In the words of Brené Brown, we both “showed up,” and, yes, naked in the physical sense—but most importantly emotionally naked.
What I realise now, and what I knew back then as a child but had forgotten, is that love—the real thing, not the lust or desire but real love—is so fucking unbelievably scary yet incredible all at once. It means showing up, showing those parts of you that even you don’t want to face sometimes.
It highlights every weakness, every flaw, every goddamn blemish, and it says, “This is me.”
I’m so totally vulnerable right now and I’m trusting you with all of me.
I’m letting go of all of what I think I ought to be and should be, and I’m jumping off the cliff edge to take a step into the unknown. I don’t even know if you will break my fall by catching me, but I’m taking that step.
Sometimes, yes, life can be cruel and you can show up. Sometimes you take the step and no one breaks your fall. It hurts so bad—the shame, the raw feelings of rejection and disappointment of what could have been—but it’s like anything in life. Our level of happiness is dependent on our level of uncertainty that we’re willing to risk. I heard this from the awesome life coach and business entrepreneur Peter Sage, and it’s stuck with me.
I assumed for many years that I was vulnerable and open to love, but I look back now before Darren and I see I never truly was.
Having recently listened to the audiobook Attached that talks about many types of relationships, I realise now that I’m what is called an “anxious attachment” type seeking an “avoidant attachment” type. This cycle only confirmed my worst fears; I’m not enough to be loved. I was on a hamster wheel of attracting avoidant attachments because this felt familiar. It always played out the same way, and I was used to this. I knew I had so much love to give, I knew that I wanted love, but I wasn’t sure how to receive it.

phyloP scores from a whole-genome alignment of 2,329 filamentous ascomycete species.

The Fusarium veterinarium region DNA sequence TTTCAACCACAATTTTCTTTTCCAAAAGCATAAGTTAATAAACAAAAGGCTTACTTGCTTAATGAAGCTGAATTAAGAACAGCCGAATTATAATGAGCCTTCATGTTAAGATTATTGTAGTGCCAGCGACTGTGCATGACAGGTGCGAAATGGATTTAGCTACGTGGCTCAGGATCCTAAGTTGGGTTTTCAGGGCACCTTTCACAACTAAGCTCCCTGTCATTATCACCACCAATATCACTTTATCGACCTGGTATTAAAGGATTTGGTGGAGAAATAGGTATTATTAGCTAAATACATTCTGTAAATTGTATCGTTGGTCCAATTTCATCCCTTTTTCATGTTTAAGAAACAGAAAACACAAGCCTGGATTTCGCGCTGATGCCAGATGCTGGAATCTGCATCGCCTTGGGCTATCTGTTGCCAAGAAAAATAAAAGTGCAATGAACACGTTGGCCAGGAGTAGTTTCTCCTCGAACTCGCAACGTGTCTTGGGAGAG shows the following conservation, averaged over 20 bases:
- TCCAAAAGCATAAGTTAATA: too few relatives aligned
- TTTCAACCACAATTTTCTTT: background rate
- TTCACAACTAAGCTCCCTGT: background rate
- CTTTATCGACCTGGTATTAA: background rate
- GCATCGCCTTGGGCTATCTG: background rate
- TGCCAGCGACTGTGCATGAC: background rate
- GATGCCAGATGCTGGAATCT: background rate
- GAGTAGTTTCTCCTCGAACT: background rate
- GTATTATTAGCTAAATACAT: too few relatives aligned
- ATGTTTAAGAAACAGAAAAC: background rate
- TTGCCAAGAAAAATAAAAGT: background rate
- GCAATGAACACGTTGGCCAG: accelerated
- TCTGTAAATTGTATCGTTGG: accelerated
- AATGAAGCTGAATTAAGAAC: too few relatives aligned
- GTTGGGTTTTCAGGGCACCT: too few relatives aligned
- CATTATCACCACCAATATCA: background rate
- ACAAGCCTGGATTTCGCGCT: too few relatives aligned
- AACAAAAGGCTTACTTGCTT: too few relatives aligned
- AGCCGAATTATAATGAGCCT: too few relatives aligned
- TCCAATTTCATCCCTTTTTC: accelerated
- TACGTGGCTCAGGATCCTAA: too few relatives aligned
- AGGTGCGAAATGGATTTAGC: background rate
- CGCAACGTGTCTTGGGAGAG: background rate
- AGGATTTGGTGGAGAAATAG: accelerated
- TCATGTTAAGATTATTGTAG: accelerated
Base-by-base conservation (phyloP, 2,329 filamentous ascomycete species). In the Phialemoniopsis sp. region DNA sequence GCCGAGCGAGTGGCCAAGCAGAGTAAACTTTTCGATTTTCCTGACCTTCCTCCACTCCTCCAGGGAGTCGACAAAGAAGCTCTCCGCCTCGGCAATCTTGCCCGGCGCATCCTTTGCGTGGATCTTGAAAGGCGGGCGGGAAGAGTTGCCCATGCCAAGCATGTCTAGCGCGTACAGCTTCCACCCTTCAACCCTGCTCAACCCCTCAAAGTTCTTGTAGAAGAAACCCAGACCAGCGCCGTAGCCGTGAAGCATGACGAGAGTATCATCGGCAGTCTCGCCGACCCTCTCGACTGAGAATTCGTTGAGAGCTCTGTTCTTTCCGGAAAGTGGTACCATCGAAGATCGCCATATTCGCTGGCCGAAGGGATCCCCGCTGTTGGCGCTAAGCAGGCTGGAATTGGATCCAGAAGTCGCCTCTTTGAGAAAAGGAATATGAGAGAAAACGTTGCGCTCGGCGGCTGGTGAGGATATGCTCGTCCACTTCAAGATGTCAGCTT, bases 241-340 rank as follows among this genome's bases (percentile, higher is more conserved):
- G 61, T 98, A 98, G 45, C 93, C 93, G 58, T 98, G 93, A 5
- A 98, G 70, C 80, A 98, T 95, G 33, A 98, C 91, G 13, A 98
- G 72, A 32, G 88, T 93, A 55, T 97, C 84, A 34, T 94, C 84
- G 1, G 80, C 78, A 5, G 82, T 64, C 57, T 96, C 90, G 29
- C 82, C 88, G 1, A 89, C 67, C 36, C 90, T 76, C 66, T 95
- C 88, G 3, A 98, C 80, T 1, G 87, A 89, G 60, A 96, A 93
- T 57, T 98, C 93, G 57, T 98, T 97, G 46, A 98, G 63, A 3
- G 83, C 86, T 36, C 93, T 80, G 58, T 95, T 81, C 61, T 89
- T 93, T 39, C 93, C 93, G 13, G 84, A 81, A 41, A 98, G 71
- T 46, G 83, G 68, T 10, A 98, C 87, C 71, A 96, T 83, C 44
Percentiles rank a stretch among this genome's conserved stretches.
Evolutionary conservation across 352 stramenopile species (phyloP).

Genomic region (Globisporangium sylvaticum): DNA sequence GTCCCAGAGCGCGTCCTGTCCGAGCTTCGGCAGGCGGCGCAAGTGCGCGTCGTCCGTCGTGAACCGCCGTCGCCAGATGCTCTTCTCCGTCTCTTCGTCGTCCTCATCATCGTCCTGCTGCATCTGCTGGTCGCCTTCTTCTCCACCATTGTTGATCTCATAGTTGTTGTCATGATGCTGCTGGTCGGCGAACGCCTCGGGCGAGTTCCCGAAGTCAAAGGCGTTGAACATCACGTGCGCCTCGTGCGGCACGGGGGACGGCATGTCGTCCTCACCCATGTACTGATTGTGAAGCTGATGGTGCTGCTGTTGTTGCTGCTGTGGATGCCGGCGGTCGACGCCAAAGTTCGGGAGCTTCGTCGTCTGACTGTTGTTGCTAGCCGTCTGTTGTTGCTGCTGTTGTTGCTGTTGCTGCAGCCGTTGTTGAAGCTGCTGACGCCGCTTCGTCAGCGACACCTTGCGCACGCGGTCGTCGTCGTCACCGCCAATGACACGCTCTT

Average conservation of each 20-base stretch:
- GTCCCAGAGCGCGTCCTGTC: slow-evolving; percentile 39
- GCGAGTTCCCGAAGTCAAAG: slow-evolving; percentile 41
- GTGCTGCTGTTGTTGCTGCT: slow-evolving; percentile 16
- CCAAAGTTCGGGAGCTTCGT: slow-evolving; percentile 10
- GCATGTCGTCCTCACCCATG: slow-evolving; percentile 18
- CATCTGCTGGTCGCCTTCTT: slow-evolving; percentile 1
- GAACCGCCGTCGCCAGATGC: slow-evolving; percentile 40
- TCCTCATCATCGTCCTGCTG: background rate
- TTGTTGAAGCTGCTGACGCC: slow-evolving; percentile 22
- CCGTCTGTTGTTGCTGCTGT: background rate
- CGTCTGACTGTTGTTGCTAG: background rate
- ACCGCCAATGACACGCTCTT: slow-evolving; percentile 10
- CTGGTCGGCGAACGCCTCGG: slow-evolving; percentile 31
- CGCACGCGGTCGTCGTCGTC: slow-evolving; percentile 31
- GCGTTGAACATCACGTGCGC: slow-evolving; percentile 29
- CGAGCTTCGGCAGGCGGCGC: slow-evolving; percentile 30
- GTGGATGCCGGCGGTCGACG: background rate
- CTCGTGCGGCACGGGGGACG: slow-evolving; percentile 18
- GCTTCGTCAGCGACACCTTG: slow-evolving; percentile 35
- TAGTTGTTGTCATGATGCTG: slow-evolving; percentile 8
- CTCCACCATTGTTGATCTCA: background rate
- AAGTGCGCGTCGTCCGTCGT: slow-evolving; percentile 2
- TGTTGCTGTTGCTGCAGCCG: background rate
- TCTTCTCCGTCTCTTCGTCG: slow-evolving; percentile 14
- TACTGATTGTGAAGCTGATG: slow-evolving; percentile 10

The day I met someone who showed me they loved me through their actions, through their words and their lovemaking, at first it was overwhelming, it took my breath away. I wasn’t sure that it was real or right. However, I took deep breaths, as I knew wholeheartedly that I wanted this, I knew that I wasn’t afraid of this anymore as I’d lived a life of pain and suffering with regards to love, so the worst had already transpired.
Acknowledging that gave me the strength to face my demons and be open to being open to love. Today I communicate all the time with Darren, and, whilst he may not always get where I’m coming from, I feel his love and he really listens. I feel like we’re on this journey together.
For anyone who is feeling despair with regards to finding love, then I suggest that you be honest with yourself about how prepared you are to “show up” for love, and, in the words of Maya Angelou, have enough courage to trust love one more time and always one more time.